Every day, I come across many words with different meanings in the UK and the US. Here is this week's short list for you :)
CONCESSION. In the UK, if you get a concession, it means you get a discount. But here in the States, you visit the concession stand at a game, concert, the movies or a public event to get your hot dog and coke. Two vastly different meanings for one word!
TRAINERS. This is what we call running shoes. The American term is sneakers. When I hear the word sneakers, I automatically think of some creepy guy sneaking around in the bushes. The only trainers in America are personal trainers or big kid diapers (trainer pants). We actually call diapers 'nappies' in the UK.
TROLLEY. I still use this word in the British way which can cause confusion. To me, a trolley is what you use at the grocery store to put your groceries in. In the States, that's called a cart. To me, a cart is a big contraption pulled along by a horse or a tractor! Anyway, a trolley over here is a tram, hence the confusion at the supermarket when I ask for a trolley.
1ST FLOOR. Not exactly one word, but the use of this confuses me to no end. There is no such thing as Ground Floor over here, the floors of any building begin at 1st Floor. 1st Floor in the UK is the floor above the floor at Ground Level. I get horribly confused in elevators in America!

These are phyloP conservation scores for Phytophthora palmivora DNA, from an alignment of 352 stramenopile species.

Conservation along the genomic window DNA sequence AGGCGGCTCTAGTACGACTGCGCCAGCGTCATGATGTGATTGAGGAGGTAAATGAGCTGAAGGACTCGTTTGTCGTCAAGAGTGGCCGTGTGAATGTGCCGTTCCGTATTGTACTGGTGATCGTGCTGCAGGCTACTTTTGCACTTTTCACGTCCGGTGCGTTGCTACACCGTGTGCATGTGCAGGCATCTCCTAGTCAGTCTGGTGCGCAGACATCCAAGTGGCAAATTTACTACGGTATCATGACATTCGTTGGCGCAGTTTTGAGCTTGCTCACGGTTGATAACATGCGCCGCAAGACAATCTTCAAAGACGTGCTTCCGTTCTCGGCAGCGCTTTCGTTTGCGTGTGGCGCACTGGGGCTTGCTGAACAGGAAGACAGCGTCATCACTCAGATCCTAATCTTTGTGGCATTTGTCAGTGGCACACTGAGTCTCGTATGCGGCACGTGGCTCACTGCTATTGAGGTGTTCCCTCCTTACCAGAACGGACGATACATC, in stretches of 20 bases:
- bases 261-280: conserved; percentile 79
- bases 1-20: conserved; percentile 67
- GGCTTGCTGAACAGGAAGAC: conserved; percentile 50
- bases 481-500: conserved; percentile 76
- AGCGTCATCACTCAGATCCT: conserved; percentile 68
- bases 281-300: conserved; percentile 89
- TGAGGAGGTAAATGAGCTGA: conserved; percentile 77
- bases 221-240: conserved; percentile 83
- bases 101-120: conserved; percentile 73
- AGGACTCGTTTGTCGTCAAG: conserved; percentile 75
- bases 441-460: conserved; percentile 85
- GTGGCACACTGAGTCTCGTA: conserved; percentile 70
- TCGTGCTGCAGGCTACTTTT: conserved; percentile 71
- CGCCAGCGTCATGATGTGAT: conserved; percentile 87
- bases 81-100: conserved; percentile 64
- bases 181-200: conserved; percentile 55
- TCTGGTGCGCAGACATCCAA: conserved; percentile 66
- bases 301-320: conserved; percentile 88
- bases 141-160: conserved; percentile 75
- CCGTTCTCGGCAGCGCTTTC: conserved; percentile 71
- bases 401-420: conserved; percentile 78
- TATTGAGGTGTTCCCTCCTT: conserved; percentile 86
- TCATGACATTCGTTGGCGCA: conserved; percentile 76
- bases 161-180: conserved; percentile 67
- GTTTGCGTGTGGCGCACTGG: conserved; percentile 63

POST. When I talk about going to check the post, or going to post something, I sometimes get blank stares. Post is mail in the UK. Over here however, post is only called mail, so I get why people might thinking I'm talking gibberish.
BOG. "Help, I've fallen into the bog"! If you heard this at home, you'd more than likely be laughing hysterically that somebody had actually fallen into the toilet. In the States however, you'd be lending a helping hand to some poor soul who had fallen into a marsh or a swamp.
So that's it for this week folks, what words with double meanings can you think of?